Hydroelectric Dams in Pará and Two Serious Legal Offenses: Omission and Leniency

Photo courtesy of Xingu Vivo
Wednesday, December 11, 2013
On International Human Rights Day, December 10th, we demand JUSTICE NOW for the cases of Belo Monte, Teles Pires and Tapajós. Omission: lack of action in the fulfillment of an obligation Leniency: tolerance towards something unlawful or prohibited Photo courtesy of Xingu Vivo "We, the indigenous people of the Juruna community of Paquiçamba, are concerned with the construction of the Belo Monte hydroelectric dam because we will be without means of transportation and our livelihoods will be threatened. The decrease in the river’s flow will diminish game for hunting and bring more mosquito

Recent Portuguese Content

This is a list of recent Portuguese content at International Rivers. For more information about our work please visit our Latin America Program page. 

Update from the Amazon: Letter 8 from the Occupation

A lone warrior stands in front of the occupied construction site of the Belo Monte Dam in the Brazilian Amazon.
The indigenous protestors of the Belo Monte Dam site are under threat of being attacked and forcibly removed from their second occupation of the site within a month.

Call for Peace and Respect in the Amazon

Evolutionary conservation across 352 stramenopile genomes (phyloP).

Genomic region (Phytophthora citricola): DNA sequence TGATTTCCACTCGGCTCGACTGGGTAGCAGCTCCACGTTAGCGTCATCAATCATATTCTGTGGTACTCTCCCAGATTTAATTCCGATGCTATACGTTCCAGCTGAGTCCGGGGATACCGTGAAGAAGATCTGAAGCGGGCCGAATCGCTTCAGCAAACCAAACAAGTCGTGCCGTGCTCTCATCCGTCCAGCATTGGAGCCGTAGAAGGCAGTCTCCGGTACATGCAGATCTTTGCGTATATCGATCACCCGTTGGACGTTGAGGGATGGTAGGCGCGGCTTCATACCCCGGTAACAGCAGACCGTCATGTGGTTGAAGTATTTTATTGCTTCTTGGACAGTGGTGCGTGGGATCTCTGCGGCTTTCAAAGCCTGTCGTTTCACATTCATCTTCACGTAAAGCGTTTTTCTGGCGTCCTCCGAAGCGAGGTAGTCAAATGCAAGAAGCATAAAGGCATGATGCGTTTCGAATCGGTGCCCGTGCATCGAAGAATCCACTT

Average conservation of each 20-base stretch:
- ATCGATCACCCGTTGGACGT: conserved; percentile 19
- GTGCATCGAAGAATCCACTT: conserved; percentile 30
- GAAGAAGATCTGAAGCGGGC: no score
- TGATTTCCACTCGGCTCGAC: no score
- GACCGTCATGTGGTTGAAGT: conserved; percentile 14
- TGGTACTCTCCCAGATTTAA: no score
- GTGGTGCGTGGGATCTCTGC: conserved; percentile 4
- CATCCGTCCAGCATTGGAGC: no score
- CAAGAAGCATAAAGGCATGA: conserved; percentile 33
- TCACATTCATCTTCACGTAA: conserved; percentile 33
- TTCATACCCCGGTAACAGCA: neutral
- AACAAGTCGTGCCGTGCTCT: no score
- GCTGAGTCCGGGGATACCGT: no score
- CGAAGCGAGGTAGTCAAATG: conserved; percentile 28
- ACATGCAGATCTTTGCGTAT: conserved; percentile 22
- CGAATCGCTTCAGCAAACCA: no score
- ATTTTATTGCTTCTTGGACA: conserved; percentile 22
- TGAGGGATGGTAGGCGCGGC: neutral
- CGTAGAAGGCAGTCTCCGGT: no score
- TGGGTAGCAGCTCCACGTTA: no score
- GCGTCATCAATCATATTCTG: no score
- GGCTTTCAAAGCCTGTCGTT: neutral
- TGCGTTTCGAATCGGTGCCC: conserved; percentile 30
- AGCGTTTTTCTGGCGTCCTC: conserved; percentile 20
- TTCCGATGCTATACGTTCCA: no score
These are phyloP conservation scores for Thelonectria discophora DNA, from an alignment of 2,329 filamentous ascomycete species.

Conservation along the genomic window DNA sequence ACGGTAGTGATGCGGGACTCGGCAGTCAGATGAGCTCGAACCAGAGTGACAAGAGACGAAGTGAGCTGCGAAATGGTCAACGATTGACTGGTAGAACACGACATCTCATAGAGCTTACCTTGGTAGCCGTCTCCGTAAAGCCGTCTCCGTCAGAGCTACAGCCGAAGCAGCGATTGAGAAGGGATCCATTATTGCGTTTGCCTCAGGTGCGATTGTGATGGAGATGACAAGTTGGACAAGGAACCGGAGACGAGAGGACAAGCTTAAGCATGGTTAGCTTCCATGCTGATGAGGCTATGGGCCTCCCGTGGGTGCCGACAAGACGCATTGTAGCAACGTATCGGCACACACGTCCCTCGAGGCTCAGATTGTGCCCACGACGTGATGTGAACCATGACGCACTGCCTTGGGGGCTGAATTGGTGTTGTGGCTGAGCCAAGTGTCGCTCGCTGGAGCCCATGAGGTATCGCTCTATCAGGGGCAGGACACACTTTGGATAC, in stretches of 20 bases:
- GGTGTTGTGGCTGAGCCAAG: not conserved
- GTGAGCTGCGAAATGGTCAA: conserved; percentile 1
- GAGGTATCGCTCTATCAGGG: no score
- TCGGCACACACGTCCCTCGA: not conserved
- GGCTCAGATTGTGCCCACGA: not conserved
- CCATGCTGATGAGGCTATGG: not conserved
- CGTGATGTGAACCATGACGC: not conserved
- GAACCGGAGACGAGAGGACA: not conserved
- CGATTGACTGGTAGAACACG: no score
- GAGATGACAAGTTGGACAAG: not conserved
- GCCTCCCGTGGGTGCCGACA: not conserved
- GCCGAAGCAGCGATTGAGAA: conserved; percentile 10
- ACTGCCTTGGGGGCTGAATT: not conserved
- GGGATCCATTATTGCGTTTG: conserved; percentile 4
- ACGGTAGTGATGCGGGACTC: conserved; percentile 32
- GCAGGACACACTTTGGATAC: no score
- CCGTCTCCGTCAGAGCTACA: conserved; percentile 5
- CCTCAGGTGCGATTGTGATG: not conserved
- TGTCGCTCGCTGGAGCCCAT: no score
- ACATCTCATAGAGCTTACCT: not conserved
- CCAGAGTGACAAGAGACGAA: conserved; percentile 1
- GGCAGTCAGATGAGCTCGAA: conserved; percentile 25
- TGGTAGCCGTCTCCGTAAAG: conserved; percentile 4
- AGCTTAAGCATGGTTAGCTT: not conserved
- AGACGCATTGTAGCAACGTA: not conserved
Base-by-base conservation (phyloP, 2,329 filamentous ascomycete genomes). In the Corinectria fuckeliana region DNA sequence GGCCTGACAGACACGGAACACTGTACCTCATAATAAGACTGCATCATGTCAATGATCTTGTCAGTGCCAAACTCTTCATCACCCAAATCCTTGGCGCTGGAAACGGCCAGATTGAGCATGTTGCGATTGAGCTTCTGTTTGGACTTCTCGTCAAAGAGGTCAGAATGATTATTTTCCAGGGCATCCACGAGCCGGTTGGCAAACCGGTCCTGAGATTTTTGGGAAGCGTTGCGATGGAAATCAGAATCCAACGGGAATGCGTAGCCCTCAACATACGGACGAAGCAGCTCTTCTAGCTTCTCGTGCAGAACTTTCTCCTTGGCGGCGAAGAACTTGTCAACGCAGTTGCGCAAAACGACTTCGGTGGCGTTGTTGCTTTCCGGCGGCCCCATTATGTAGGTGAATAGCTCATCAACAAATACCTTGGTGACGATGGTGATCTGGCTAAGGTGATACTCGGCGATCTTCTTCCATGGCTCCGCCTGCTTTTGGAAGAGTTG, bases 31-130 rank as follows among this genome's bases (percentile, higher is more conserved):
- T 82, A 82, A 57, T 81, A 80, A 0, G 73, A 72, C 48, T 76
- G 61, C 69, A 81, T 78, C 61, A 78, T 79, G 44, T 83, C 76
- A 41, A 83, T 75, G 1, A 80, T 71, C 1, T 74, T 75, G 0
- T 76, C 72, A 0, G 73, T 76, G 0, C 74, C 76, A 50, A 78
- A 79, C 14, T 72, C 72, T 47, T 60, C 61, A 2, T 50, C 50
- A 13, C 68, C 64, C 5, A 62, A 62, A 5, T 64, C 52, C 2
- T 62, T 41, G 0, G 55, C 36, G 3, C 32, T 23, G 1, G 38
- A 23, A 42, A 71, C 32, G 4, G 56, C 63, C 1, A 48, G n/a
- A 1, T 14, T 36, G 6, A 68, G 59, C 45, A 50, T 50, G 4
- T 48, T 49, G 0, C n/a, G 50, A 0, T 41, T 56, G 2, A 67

A mother and her child attend the press conference and protest on May 6, 2013 against a ban on the entry of lawyers and journalists at the occupation of Belo Monte.
Thursday, May 9, 2013
On May 2, representatives of eight indigenous groups from around the Amazon began an occupation of the construction site of the Belo Monte Dam. They were asking the government of Brazil to respect the legal requirement of prior and informed consultation of indigenous peoples and to immediately suspend construction, technical studies and police operations related to dams along the Xingu, Tapajós and Teles Pires rivers. A mother and child at the May 6 press conference and protest against a ban on the entry of lawyers and journalists at the occupation of Belo Monte. Photo courtesy of Paygomuyatp

Every River Has A Story

What's yours? Please Share Your Story With Us by emailing it to stories@internationalrivers.orgIn honor of the International Day of Action for Rivers, in 2013 we launched a project to gather river stories from around the world to inspire, engage, and connect with one another. During the 2013 Day of Action for Rivers we received 38 incredible river stories! The turnout was wonderful, so we decided to keep the stories coming! We want to hear the story of you and your river through prose, poetry or artwork, in an email or by mail. We would especially love to receive short stories and blogs with a

Letter from Cobija – VI Panamazonian Social Forum

Saturday, December 1, 2012
Cobija, Bolivia We are the people of all peoples. We are the men from the forest and the women from the rain; we are Panamazonia, the heart of the planet. In our lands and rivers, a decisive battle for the fate of humanity is being fought. On one side, transnational corporations, agribusiness and large mining companies promote the destruction of our forests and our waters in the name of a progress that benefits only the owners of capital. On the other, we - indigenous peoples, peasants, quilombolas , workers of the fields, forests and cities - are fighting for our lands, for the rights of Mo